Pandemic-related funding has also helped fuel the expansion of some communities. The Treehouse Foundation was recently awarded $2 million in American Rescue Plan Act funding to help expand its model in other parts of the state, says CEO Judy Cockerton. The group plans to build a new community in Boston, she says, over the next few years.
But in many areas, intergenerational communities still have to overcome policy hurdles, experts say. “There is siloed funding for senior housing, siloed funding for family housing, and you can’t really mix those together,” says Derenda Schubert, executive director of Bridge Meadows, which now operates three communities in Oregon and has a fourth in the works. Policy, she says, should “match what’s going on in the population.”
Residents who have spent years living in intergenerational communities say the physical and emotional health benefits are clear.
Holly Handfield, 72, moved to the Treehouse community about 15 years ago, she says, in part because she had always been surrounded by children—having raised four kids on her own—and knew that she wanted that interaction to continue. A couple of years after she moved in, two grandsons unexpectedly came to live with her. “Being in this community helped me be able to help them,” she says, as Treehouse social workers helped the kids through the transition, and the grandsons “gained a whole new family of friends by living here with me.” Meanwhile, she says, she also found time to teach other kids in the community about art and cooking and to help out in the community café. Having worked in a senior center, she says, she realized that “the best people for older people to have interaction with are children. It’s what keeps you going.”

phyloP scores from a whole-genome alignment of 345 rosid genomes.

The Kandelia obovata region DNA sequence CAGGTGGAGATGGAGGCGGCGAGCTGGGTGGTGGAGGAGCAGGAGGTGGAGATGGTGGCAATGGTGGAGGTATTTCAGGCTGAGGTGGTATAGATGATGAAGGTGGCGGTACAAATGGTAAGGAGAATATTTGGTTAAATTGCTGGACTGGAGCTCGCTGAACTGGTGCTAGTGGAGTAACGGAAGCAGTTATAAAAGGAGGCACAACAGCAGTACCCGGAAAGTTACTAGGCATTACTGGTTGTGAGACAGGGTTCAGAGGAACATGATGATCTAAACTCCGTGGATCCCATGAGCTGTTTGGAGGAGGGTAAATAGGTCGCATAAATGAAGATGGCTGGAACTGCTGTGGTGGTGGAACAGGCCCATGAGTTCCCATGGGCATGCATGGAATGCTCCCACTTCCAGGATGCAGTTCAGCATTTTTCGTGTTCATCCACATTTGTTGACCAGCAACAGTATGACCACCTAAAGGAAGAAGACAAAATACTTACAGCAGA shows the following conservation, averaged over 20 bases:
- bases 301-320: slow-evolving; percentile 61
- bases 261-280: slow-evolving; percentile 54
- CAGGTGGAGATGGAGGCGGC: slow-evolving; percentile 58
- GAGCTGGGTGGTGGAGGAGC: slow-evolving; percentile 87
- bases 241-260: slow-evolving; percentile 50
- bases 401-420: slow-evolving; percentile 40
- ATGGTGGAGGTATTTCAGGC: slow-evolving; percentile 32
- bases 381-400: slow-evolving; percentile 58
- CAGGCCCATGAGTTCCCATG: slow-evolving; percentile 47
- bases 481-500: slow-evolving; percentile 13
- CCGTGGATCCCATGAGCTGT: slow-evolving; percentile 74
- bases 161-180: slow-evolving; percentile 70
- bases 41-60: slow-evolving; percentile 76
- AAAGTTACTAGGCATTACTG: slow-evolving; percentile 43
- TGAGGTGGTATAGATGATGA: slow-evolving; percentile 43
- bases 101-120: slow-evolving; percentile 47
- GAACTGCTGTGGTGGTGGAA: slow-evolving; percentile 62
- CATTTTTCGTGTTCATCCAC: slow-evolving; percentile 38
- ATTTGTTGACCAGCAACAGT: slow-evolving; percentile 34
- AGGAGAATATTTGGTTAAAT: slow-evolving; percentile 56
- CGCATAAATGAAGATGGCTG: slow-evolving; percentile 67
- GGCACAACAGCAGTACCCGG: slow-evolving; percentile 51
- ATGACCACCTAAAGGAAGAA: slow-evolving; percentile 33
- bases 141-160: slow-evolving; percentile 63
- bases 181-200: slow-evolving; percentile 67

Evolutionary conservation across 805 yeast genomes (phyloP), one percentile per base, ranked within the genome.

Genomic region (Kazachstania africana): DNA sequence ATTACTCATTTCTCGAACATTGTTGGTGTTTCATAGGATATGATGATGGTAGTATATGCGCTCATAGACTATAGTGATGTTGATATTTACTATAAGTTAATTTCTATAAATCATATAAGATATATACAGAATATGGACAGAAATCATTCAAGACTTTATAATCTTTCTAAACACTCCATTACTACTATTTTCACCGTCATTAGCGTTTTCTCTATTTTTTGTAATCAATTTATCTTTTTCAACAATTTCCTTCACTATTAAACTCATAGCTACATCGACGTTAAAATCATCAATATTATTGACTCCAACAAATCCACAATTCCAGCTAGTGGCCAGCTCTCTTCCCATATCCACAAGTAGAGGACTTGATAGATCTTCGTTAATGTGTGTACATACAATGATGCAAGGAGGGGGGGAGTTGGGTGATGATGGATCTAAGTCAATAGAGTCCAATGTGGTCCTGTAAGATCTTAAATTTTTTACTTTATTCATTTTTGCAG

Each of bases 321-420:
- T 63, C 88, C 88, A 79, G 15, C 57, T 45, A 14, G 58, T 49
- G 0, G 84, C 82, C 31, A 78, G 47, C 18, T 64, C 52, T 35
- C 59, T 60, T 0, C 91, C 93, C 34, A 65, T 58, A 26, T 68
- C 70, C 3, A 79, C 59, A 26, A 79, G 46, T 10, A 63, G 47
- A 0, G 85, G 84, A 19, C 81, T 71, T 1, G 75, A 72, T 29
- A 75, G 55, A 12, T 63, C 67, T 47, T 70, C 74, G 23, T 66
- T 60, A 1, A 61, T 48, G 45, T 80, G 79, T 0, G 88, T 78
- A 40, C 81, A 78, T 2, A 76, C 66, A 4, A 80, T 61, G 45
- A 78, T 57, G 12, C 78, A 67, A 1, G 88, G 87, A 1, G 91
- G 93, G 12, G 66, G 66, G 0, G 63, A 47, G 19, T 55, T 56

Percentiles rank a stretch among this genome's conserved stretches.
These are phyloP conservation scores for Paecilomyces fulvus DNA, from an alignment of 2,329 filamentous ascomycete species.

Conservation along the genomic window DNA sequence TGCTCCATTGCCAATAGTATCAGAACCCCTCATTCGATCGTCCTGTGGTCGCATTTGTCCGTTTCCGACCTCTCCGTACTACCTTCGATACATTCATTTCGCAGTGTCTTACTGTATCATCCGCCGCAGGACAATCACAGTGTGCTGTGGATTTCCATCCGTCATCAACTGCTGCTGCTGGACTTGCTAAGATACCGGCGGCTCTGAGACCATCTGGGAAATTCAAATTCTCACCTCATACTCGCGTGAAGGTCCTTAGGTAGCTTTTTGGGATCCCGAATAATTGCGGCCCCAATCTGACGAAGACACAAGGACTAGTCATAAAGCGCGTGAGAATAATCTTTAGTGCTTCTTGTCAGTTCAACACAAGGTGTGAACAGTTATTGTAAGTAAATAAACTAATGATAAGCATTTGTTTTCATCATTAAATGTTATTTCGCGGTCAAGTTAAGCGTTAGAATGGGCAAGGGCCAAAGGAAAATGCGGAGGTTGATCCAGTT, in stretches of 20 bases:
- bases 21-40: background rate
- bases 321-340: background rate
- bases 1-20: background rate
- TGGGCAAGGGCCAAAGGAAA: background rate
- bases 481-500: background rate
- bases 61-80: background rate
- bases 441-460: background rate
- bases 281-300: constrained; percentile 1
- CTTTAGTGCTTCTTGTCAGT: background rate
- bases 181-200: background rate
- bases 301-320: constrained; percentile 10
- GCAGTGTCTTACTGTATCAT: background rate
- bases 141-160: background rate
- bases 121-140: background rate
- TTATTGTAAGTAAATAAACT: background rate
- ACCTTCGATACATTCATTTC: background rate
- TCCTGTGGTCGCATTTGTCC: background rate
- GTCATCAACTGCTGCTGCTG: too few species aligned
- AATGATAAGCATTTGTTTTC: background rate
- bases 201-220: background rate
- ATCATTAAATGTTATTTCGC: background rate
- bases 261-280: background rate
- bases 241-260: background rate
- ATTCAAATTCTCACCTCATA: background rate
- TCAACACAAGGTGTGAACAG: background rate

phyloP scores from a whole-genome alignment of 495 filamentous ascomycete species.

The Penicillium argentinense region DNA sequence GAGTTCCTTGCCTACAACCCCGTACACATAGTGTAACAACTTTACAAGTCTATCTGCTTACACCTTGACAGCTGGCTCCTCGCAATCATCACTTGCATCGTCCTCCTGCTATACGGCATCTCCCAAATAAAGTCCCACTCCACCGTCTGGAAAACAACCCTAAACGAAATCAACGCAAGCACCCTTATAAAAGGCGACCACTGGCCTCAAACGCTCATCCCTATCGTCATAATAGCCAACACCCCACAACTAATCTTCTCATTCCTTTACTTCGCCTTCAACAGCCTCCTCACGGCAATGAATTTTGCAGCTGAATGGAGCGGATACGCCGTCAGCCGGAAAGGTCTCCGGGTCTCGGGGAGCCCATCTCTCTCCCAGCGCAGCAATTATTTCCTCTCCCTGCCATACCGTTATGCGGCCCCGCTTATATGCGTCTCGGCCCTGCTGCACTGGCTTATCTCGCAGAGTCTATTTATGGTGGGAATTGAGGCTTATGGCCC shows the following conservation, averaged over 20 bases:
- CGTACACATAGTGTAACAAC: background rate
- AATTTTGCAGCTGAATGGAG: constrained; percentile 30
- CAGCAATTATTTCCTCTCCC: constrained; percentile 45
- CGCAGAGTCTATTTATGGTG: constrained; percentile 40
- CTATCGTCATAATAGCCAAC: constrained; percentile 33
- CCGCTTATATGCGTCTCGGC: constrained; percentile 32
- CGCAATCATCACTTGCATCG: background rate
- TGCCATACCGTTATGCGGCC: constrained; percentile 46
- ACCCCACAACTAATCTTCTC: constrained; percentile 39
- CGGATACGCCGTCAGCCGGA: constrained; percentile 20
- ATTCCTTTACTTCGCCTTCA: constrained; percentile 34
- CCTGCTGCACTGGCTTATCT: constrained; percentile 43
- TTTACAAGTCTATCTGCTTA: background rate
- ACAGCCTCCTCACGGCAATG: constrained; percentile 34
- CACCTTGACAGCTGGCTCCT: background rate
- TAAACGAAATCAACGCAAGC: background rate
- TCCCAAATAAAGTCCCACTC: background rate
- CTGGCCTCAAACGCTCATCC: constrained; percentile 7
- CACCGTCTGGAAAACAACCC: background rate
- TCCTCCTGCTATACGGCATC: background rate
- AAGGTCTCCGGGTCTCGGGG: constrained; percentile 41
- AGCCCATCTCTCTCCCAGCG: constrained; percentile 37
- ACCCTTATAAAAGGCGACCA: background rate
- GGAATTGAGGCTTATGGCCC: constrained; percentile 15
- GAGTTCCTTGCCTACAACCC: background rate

During the pandemic, Cockerton says, Treehouse raised money to ensure that residents had the phones, tablets and laptops they needed to stay connected and knew how to use them. The community held a “porch fest,” a sort of front-porch talent show, she says, as well as outdoor socially distanced dance jams.
“We all check on each other,” Handfield says. During the pandemic, she says, “I don’t think anybody had a chance to feel isolated.”